“I am drawn to material that is about inciting those conversations so that we can do what I believe theater’s function is, which is to discourse about the issues within the drama and then grow as a society,” he said.
He agreed that he was in the exact right moment he needs to be, both personally and professionally. And as an actor who has been in some of the top theatrical productions – “Jersey Boys,” “Hedwig and the Angry Inch” and “Angels in America” are just a small number of credentials on this actor’s list – that is saying quite a lot.
“It’s an honor to be a part of something that is so aesthetically genius and has such whimsy and depth,” McCollum said. He is, of course, talking about those award-winning costumes as well.
Wardrobe supervisor Gillian Austin travels with McCollum and the rest of the production, each night organizing an integral aspect of the show: the thousands of shoes, hats, wigs and dresses that can, she said, appear on stage for mere moments. For Austin, it all started as a love of sewing.
“It’s really cool that they let me do this,” she said, laughing. Austin, a Chicago native who now calls Louisiana home, said she is working her “dream job” after living in New York City, taking sewing classes and waiting tables. The attention “Priscilla” has given her this year has made her somewhat of a star.
“I’ve been joking that I’m kind of a rock star on this tour, because the costumes are so great,” she said, humbly adding, “It has nothing to do with me.”
Tim Chappel and Lizzy Gardiner won the Tony Award in 2011, after winning the 2010 Laurence Olivier Award and an Outer Critics Circle Award for costume design as well. The tricks, Austin said, are making it seamless each and every performance.
“The most important part is dressing the show, and making sure the show happens the way it’s supposed to,” she said. “We know how to handle certain situations.”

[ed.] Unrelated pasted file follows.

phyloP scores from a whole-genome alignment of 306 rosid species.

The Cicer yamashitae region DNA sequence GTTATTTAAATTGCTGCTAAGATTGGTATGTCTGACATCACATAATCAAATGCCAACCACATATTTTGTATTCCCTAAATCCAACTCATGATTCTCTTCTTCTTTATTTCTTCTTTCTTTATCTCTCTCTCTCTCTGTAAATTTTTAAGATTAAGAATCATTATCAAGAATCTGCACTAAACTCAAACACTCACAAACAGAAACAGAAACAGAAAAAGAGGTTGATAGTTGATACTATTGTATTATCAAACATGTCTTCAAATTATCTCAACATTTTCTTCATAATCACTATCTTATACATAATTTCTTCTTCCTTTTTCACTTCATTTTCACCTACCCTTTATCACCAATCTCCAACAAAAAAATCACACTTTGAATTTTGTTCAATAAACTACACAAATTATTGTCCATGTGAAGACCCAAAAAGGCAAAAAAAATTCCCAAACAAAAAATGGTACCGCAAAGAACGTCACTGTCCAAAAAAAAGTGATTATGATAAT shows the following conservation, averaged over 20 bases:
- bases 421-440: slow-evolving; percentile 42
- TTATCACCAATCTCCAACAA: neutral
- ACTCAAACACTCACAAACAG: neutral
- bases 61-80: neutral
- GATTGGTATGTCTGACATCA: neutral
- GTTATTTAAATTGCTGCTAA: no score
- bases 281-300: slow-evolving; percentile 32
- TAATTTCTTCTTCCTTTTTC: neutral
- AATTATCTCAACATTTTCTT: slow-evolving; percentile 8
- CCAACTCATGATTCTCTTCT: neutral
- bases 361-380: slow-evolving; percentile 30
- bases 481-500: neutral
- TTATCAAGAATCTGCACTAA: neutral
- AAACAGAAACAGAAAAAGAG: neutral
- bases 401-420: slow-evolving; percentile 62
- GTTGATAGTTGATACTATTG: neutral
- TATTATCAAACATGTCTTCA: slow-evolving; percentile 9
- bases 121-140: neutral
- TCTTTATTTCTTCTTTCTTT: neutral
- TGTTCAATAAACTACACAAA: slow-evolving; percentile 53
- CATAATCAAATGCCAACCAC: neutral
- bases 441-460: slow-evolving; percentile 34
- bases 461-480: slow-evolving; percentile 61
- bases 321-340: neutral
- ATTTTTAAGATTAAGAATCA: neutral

From actors who rip through the dresses in a rush to get prepared, to a tricky scene where one actor sticks his legs through the back, pink curtain for a shoe change – the costumes take up the entire backstage area, directly behind the curtain and often, Austin said, strung up in the rafters – she said everything that could have gone wrong has, though nothing too serious.
“I think it’s just really lucky,” she said, calling those “a-ha moments” when they figure out how to maneuver those situations with ease and keeping the costumes new each night as satisfying.
McCollum said he works hard to keep each night fresh, too, being “fully present” in his mind to retain some of the innocence of the story. They each get a bit of help from those on the other side of the curtain, as well.
“Does the audience keep us buoyant and fresh? Absolutely,” he said.
“Priscilla Queen of the Desert” opens at Downtown’s San Diego Civic Theatre, 1100 Third Ave. on Tuesday, Oct. 15 at 7 p.m. with seven additional performances through Oct. 20. Show times are Tuesday and Wednesday at 7 p.m., Thursday at 7:30 p.m., Friday at 8 p.m., Saturday at 2 and 8 p.m., and Sunday at 1 and 6:30 p.m.
For more information and tickets, visit broadwaysd.com or call 619-570-1100.